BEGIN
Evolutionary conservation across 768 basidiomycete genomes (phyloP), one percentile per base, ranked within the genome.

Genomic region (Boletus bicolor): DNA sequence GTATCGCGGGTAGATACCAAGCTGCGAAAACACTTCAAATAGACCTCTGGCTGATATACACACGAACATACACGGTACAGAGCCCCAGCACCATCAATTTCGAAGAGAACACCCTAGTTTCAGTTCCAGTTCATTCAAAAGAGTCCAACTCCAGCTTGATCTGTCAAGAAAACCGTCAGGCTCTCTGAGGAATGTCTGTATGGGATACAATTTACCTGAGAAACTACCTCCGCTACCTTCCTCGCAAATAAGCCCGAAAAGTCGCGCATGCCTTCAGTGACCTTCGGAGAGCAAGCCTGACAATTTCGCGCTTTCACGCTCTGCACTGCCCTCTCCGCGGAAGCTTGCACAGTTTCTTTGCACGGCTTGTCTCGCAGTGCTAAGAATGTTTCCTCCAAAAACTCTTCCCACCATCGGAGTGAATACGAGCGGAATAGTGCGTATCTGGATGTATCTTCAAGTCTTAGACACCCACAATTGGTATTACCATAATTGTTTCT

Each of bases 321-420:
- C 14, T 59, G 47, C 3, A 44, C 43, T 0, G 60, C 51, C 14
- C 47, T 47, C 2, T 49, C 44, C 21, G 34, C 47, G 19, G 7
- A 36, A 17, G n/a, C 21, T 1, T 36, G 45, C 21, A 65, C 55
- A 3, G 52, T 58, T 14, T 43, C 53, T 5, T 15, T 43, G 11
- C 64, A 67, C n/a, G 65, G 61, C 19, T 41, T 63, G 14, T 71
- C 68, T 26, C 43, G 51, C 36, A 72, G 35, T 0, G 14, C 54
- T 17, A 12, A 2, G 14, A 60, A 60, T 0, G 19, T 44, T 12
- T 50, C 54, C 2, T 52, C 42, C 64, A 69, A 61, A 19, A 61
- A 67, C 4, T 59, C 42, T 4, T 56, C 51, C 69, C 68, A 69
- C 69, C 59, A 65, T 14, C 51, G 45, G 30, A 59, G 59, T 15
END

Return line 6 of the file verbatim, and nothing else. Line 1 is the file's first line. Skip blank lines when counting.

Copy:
- A 36, A 17, G n/a, C 21, T 1, T 36, G 45, C 21, A 65, C 55